The Observer

The History of Amphetamines: A Story of Abuse and Stigmatization

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The problem is not in Adderall, per se. Rather, it is the abuse of it — mainly by college students.

The problem is not in Adderall, per se. Rather, it is the abuse of it — mainly by college students.

The problem is not in Adderall, per se. Rather, it is the abuse of it — mainly by college students.


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By AIZA BHUIYAN
Staff Writer

The ancestry of Adderall dates back to 1867 when a Romanian chemist named Lazar Edeleanu unintentionally synthesized the first amphetamine. Because Edeleanu was more interested in his research refining crude oil, he abandoned his research on stimulants. It took another four decades to discover the potency of this central nervous system stimulant. Amphetamine was first utilized by the firm Smith, Kline & French (SFK) in 1928 as a pharmaceutical tool to combat congestion because of its ability to clear respiratory passages. The packaging of this easily accessible over-the-counter inhalant called Benzedrine consisted of a cotton strip soaked in 325 mg of amphetamine oil. From then, it was not long before the first Amphetamine epidemic began. The drug has mood-elevating effects including its efficacy in reducing anhedonia, fatigue and drowsiness while concurrently increasing alertness and concentration and heightening the senses. To magnify the inhalers’ euphoric effects, people began removing the strip of amphetamine oil and chewing or injecting it into their body for a quicker high.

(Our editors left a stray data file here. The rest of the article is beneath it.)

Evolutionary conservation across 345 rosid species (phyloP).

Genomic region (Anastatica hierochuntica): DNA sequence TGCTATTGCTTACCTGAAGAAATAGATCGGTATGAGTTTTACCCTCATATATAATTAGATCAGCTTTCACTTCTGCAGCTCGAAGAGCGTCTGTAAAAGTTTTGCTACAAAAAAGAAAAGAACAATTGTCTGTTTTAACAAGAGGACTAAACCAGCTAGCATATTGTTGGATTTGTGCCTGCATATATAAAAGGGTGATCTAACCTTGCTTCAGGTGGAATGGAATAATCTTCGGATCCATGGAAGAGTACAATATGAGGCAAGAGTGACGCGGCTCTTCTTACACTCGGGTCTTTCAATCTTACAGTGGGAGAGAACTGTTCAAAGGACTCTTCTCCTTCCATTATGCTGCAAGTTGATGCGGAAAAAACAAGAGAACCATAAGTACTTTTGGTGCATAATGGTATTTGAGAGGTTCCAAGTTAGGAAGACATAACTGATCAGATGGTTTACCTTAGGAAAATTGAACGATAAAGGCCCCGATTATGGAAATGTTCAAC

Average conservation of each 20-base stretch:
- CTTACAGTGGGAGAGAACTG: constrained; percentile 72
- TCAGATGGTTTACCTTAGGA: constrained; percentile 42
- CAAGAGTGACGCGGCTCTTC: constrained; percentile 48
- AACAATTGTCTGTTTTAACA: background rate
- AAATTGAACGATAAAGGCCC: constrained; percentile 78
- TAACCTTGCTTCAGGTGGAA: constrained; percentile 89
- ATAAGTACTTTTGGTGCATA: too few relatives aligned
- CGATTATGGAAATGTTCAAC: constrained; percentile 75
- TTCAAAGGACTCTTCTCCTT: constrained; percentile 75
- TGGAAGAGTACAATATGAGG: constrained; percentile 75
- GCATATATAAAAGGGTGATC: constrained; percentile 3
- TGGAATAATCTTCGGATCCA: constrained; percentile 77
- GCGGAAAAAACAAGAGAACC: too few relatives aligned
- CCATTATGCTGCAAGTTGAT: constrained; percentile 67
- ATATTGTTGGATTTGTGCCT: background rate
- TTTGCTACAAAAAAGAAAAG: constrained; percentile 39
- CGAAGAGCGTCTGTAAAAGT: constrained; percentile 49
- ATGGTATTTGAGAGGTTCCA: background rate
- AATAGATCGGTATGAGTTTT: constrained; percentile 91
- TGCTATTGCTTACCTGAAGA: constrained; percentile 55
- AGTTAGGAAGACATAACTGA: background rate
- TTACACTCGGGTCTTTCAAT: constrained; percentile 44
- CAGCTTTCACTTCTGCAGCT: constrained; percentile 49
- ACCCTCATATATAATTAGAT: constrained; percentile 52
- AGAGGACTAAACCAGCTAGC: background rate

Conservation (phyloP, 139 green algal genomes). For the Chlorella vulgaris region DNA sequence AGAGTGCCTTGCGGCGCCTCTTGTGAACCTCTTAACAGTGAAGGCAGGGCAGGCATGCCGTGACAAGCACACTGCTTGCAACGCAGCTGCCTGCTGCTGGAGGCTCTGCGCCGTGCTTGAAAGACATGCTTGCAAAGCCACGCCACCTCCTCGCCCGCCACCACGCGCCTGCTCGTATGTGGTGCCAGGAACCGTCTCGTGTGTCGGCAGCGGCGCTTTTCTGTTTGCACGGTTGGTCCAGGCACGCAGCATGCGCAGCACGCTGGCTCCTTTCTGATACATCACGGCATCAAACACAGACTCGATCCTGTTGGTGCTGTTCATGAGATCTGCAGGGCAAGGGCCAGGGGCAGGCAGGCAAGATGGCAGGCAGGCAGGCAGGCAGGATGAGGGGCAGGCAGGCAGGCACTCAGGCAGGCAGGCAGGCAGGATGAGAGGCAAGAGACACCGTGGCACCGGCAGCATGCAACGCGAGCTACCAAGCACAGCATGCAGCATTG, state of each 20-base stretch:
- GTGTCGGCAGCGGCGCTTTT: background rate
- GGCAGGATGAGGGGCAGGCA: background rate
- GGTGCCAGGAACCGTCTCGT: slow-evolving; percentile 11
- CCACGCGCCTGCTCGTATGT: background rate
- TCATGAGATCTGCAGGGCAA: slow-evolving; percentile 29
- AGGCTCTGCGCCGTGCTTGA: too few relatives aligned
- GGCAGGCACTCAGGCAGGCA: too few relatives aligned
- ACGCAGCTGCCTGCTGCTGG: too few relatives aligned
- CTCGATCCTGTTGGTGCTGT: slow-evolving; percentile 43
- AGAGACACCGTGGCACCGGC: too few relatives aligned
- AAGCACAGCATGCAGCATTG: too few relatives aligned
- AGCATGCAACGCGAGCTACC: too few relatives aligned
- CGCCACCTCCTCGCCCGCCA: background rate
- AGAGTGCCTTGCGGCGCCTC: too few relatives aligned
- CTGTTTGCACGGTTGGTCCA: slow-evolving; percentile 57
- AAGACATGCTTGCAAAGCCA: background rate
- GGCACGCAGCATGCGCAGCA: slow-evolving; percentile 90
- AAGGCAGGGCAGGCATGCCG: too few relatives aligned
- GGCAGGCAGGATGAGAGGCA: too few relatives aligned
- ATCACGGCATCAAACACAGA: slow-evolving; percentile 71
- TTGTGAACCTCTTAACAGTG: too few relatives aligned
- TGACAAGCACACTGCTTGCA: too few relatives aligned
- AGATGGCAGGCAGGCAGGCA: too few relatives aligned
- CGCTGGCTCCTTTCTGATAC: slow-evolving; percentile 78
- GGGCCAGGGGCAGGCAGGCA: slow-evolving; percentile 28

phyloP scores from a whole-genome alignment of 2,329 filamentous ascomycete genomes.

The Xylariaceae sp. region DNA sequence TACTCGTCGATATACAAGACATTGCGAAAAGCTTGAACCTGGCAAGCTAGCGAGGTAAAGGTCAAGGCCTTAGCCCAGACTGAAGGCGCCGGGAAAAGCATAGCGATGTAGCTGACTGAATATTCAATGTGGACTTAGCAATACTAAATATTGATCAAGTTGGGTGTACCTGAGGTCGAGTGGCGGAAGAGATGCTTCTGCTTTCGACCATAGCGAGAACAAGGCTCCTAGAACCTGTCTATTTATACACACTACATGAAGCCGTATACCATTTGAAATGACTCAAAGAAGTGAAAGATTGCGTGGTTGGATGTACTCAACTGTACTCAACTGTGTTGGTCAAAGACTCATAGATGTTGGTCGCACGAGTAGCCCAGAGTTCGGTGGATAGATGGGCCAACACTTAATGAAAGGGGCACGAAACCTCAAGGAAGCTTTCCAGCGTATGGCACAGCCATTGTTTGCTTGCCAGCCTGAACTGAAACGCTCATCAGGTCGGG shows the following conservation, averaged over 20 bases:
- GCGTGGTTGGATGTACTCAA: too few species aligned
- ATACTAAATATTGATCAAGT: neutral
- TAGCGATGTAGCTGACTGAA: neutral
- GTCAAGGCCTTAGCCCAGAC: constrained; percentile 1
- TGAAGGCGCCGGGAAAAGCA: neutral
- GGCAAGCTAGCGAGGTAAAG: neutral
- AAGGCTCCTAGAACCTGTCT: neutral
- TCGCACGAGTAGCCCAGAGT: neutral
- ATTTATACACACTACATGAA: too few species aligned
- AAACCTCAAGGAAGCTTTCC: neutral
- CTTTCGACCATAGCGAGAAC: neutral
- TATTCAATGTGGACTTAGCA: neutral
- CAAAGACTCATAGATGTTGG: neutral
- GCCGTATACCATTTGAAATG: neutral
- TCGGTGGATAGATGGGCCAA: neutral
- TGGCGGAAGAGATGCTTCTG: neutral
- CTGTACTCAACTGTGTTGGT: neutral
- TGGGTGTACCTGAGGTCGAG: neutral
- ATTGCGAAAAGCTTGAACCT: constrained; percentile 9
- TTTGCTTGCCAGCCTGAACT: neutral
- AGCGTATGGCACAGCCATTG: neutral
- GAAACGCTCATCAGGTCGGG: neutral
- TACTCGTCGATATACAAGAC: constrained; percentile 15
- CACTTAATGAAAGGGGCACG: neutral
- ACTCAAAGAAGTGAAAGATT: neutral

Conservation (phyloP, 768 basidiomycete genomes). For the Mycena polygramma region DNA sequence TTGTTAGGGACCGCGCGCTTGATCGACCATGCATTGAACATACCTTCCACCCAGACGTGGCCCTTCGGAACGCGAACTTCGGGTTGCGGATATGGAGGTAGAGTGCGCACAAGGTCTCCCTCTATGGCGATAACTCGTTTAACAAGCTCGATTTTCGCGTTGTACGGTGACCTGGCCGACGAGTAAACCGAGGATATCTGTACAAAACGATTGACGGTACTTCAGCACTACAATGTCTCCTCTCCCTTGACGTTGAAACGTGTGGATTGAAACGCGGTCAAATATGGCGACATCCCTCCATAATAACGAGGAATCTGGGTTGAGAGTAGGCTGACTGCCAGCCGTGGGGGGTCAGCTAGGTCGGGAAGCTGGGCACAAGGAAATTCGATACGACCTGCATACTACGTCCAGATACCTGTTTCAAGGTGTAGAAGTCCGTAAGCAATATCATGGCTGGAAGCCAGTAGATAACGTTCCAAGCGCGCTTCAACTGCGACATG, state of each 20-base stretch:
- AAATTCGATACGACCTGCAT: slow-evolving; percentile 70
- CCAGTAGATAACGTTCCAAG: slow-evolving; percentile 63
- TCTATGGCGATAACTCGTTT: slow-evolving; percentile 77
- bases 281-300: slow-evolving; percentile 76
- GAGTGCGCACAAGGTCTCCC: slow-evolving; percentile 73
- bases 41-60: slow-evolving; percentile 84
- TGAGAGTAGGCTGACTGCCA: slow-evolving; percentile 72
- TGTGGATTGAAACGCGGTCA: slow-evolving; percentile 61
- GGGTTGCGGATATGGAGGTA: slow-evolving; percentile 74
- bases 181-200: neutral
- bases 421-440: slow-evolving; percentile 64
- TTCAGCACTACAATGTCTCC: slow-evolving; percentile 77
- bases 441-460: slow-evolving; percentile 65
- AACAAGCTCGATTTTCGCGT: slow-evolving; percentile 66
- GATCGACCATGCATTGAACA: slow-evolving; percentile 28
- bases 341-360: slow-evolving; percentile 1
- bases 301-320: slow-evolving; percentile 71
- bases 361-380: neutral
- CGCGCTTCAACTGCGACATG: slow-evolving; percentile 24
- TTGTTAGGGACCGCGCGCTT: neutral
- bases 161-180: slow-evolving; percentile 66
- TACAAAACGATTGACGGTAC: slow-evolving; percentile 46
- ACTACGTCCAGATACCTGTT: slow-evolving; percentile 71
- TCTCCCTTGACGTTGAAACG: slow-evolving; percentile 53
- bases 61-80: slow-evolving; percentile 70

Amphetamines work by releasing chemical messengers called neurotransmitters into the synaptic cleft, a small space between adjacent neurons. This delays the time it takes for the neurotransmitters to be reabsorbed into the original neuron. The neurotransmitters involved are dopamine and norepinephrine, both of which increase arousal and productivity. The longer these neurotransmitters remain in the synaptic cleft, the longer a person can stay awake and focus. These physiologically and psychologically coveted effects increased the public desire for the pills, leading to privately funded studies by SFK to further the scope of the drug’s application. In 1934, the American Medical Association approved the drug for the treatment of weight loss, minor depression and sleep disorders thereby expanding amphetamine’s consumer base to nearly everyone in the nation.

During War World II, amphetamines were supplied to soldiers and airmen to counteract their increasing sleep deficit and their alertness. When the war ended, the amphetamine fixation perpetuated its use among civilians. People valued the versatility of amphetamines in treating different physical and mental conditions. For example, many stars from the Golden Age of Hollywood in the early 1930s to the late 1950s fell victim to the abuse of these pills in order to maintain their weight and be able to withstand long hours of filming.